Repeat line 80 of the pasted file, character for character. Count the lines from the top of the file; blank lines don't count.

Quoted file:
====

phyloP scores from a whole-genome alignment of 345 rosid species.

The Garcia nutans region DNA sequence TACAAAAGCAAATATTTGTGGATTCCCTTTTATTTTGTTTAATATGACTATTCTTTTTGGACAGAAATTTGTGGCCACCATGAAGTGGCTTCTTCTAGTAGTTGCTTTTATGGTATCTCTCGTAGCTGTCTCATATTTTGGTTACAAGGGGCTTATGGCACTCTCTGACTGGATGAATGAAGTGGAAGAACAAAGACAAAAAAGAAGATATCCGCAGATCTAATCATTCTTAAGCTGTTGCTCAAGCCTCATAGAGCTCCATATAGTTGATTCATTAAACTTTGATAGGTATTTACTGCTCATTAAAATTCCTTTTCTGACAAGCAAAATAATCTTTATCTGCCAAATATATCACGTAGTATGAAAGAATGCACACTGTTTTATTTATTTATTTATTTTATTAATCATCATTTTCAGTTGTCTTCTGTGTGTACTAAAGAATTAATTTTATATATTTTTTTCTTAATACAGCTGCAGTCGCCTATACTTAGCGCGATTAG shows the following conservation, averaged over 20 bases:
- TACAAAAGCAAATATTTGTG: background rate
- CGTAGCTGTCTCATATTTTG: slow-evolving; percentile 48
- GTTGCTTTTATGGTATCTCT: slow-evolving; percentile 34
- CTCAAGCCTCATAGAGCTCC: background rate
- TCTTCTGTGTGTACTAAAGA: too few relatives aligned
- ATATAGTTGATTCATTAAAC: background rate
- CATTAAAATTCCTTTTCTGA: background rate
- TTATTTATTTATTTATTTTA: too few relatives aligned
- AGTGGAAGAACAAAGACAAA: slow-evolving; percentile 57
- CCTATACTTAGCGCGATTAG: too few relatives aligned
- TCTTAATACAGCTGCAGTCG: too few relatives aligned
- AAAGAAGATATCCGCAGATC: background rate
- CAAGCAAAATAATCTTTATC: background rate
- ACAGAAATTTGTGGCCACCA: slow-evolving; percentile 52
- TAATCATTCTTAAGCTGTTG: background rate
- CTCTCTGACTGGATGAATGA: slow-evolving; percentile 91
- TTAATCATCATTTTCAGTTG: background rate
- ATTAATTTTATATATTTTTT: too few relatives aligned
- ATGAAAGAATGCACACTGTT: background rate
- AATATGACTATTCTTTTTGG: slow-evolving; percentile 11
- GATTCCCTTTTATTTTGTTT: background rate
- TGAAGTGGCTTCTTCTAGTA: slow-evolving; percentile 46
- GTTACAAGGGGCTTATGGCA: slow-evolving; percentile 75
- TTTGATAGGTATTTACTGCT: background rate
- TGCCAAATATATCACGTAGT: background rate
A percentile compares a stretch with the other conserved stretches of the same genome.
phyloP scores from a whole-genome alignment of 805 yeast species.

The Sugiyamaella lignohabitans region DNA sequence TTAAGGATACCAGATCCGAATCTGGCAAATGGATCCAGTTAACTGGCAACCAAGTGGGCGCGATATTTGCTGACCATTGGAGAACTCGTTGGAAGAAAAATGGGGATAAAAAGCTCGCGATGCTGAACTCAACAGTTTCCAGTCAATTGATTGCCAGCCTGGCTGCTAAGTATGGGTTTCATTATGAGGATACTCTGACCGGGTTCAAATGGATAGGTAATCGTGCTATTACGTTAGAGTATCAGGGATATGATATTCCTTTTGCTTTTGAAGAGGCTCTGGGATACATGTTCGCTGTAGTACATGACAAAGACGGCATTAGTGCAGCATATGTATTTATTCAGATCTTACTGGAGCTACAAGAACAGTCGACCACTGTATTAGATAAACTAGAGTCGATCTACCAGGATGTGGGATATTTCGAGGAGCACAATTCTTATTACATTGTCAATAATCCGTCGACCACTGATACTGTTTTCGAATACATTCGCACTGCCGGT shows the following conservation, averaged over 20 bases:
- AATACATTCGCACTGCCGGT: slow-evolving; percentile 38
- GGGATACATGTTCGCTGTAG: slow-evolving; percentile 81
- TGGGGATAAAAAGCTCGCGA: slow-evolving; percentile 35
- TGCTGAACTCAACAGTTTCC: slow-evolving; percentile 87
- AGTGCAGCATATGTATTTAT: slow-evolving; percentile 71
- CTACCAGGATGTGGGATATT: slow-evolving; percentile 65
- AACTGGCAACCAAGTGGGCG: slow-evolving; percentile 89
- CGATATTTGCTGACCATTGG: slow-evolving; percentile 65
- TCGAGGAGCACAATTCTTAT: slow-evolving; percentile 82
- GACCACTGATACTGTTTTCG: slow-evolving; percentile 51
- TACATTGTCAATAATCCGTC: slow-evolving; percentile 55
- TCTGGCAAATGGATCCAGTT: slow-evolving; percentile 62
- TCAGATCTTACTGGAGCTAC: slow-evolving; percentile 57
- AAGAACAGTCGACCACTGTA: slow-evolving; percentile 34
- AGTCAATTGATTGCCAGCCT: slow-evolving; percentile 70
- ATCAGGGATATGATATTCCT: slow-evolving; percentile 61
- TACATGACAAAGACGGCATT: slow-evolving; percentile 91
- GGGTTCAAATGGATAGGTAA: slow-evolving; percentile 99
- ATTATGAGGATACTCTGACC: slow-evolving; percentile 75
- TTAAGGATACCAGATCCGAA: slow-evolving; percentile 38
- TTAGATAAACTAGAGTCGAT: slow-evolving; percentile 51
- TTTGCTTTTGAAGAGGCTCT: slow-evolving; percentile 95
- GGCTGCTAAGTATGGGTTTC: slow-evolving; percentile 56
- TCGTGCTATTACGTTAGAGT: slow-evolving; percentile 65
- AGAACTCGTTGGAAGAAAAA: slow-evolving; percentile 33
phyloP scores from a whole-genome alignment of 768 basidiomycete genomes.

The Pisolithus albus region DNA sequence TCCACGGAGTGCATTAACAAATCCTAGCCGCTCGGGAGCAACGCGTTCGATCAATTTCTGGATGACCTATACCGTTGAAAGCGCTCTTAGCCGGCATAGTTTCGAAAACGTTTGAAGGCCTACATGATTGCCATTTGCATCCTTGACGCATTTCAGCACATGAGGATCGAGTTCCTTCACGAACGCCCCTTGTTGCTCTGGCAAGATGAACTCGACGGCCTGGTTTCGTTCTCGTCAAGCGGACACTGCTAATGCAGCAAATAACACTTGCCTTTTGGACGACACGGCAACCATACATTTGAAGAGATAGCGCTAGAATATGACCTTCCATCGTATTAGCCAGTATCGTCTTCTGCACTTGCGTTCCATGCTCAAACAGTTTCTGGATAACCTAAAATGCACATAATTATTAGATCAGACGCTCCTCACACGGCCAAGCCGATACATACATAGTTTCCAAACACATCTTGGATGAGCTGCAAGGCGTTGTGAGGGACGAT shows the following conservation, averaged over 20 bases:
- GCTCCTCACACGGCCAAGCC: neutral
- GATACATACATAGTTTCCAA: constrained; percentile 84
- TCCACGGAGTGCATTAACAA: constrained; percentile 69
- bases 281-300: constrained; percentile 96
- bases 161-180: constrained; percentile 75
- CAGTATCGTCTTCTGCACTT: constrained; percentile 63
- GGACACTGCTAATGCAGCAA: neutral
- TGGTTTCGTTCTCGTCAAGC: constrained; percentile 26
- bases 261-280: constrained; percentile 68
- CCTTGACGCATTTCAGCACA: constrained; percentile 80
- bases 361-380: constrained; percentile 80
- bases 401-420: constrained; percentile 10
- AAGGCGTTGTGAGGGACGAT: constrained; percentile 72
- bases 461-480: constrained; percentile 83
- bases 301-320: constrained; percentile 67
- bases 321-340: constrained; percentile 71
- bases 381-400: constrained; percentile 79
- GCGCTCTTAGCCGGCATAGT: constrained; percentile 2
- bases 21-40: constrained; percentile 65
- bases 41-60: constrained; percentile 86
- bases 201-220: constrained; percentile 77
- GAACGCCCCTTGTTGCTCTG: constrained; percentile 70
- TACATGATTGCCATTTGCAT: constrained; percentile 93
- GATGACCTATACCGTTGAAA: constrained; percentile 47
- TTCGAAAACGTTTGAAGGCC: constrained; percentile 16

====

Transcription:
- TACATGATTGCCATTTGCAT: constrained; percentile 93